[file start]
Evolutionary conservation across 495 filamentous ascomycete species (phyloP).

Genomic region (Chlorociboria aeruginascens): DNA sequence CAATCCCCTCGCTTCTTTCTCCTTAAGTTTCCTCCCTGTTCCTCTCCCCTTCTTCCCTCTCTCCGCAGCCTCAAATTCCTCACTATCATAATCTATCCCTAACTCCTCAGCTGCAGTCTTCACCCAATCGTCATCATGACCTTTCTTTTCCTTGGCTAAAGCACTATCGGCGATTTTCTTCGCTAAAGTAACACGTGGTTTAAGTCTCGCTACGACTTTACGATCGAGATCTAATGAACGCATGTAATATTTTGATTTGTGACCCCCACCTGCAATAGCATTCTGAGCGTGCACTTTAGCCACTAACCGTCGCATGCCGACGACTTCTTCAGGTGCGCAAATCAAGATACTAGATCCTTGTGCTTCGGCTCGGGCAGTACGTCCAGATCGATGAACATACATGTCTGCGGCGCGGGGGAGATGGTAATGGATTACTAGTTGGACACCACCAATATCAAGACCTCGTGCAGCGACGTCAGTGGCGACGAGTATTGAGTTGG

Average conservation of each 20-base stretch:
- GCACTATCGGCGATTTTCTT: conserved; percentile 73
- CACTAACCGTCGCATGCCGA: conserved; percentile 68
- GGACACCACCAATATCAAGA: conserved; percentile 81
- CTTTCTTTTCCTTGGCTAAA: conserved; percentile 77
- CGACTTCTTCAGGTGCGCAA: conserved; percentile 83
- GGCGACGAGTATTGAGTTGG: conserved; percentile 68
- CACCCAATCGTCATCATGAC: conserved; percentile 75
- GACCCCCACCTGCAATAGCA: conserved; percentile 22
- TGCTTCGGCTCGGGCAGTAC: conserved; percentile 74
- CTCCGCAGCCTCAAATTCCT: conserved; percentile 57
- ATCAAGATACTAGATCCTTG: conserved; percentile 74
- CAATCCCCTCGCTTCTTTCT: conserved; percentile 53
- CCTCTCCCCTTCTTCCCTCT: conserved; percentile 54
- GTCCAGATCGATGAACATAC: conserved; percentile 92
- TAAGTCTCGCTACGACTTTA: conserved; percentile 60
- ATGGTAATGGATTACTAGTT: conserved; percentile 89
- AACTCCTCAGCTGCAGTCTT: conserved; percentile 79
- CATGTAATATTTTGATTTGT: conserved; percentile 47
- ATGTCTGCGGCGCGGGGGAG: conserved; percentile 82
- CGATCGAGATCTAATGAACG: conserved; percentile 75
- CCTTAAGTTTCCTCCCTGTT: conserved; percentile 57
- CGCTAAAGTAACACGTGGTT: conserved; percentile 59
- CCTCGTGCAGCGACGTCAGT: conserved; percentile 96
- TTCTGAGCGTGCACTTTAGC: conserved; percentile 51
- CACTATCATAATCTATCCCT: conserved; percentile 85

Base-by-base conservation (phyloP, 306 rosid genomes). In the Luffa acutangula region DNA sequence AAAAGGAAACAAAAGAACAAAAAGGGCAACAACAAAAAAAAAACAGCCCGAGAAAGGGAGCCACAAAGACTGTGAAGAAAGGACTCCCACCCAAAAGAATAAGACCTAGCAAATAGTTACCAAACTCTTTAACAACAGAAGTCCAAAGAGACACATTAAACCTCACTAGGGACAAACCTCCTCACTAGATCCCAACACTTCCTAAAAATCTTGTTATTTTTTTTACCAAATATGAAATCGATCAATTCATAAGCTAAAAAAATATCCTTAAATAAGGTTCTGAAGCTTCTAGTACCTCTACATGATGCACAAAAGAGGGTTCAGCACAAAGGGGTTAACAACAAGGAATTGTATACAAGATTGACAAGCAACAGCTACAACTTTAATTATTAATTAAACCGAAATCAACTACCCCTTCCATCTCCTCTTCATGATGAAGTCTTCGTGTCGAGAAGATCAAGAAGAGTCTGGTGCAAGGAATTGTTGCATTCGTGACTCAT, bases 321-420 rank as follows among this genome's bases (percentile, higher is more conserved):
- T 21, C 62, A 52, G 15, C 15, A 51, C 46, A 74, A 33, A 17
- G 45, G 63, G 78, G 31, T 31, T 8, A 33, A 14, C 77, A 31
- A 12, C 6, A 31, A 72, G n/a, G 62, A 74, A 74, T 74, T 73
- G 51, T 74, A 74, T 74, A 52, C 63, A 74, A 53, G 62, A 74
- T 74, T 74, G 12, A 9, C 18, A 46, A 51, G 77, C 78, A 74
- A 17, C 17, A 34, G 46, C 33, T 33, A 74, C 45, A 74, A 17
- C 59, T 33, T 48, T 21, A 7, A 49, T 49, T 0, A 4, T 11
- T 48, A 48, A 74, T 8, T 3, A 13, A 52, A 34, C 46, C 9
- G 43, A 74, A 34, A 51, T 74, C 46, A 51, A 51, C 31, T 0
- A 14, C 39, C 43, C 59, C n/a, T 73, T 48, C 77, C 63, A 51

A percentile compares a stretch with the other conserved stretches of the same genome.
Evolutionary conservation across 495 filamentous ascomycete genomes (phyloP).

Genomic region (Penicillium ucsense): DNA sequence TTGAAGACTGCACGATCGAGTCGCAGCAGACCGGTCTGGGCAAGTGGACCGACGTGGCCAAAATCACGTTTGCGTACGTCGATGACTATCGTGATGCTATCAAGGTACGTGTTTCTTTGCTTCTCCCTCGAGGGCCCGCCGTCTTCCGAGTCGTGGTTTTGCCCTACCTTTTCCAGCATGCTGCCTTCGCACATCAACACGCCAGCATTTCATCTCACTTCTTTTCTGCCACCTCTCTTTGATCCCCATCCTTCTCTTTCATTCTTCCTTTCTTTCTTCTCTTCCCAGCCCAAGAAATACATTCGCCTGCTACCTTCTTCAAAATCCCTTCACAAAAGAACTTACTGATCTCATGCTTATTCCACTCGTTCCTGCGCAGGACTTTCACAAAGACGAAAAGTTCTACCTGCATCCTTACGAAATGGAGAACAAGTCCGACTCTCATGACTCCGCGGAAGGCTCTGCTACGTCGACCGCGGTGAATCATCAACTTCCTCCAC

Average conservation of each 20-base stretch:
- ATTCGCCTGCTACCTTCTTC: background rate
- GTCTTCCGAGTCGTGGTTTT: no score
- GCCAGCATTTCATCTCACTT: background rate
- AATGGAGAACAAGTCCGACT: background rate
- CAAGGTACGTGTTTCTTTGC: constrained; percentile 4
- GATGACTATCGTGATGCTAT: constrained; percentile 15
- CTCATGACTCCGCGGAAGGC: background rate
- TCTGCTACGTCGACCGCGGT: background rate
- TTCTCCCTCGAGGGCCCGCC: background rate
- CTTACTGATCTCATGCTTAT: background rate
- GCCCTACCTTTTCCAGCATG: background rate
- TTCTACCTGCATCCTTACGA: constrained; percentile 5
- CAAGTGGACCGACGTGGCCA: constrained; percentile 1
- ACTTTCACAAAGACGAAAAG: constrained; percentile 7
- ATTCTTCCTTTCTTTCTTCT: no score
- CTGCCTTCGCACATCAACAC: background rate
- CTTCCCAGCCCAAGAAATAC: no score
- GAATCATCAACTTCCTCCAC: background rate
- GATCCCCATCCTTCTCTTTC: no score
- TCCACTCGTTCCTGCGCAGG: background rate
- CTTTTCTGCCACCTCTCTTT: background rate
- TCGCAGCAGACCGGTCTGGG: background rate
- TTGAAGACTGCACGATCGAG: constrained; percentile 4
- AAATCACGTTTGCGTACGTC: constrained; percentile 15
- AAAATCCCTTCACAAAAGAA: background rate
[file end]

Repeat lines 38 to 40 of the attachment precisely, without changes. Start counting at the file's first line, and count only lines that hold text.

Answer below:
- G 43, A 74, A 34, A 51, T 74, C 46, A 51, A 51, C 31, T 0
- A 14, C 39, C 43, C 59, C n/a, T 73, T 48, C 77, C 63, A 51

A percentile compares a stretch with the other conserved stretches of the same genome.